So it seems. During a lengthy City Council discussion this afternoon on a pilot program aimed at revolutionizing how Dallas does downtown parking through new services like Zipcar and smartphone apps, Hill turned to Assistant City Manager Jill Jordan.
"Ms. Jordan, I want us to look at the possibility of no vehicles in the [Central Business District]."
Not just no more parking meters. No more cars. Downtown -- the central part at least, around Main Street -- would basically become a big pedestrian mall.
Hill traced the idea to her time living in England about 20 years ago ago, when officials there (she was presumably referring to London) were first tossing around the idea of pedestrian-only zones.
They first tried to discourage cars by charging them for entering downtown during peak hours (this presumably a reference to London's congestion charge), but many drivers simply absorbed the fees and didn't change their behavior.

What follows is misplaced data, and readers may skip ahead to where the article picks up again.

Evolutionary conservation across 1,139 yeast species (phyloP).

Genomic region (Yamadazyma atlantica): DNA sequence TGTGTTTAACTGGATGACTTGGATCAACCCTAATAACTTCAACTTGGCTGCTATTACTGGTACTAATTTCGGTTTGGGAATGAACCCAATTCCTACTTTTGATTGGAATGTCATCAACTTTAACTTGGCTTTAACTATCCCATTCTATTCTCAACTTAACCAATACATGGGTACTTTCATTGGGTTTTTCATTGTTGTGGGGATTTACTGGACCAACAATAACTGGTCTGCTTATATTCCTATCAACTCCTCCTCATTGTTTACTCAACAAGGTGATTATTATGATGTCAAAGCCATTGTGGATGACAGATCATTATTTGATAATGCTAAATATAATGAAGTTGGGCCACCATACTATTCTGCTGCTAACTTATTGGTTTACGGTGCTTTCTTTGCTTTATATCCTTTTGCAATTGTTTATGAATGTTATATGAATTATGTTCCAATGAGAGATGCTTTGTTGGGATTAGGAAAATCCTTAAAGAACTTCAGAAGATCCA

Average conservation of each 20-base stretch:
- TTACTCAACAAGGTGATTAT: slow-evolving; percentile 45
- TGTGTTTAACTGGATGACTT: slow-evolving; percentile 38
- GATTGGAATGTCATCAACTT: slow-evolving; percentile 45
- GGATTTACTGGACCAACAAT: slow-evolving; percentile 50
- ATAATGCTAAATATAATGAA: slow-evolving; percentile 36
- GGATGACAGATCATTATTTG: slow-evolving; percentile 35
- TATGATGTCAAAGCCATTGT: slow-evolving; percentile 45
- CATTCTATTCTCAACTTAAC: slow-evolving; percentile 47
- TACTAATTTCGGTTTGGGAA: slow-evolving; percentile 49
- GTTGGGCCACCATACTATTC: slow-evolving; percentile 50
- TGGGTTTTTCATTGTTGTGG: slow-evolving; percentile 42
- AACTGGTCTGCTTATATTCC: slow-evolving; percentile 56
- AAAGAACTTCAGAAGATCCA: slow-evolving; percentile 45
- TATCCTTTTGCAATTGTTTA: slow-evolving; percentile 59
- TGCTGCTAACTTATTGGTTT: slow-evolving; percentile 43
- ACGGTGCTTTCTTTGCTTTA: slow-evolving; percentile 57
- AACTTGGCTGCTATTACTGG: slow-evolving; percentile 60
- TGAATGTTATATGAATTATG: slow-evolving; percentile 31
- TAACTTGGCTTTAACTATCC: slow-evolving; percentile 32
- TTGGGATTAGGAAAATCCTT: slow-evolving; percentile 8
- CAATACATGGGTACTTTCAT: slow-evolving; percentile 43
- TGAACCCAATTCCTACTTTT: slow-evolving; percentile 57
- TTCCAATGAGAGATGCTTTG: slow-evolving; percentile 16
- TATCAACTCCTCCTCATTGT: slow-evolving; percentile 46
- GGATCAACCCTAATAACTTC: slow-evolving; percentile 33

Finally, they opted to close certain roads to cars altogether.
Dallas, needless to say, isn't London, or New York, or Paris, or any one of the other cities that have performed high-profile experiments with car bans. Our downtown isn't exactly brimming with pedestrians, though Hill thinks relegating cars to the outskirts could help change that. Maybe not tomorrow, but "I really would like us to keep that point in mind as we move forward. At least keep it in the conversation."
Lest you think that Hill has been transformed into some forward-thinking hipster urbanist, keep in mind that this proposal was immediately proceeded by an equally impassioned rant about the need for parking meters to accept coins from now to eternity, because "I do not want to put a parking charge on my credit card."
Send your story tips to the author, Eric Nicholson.
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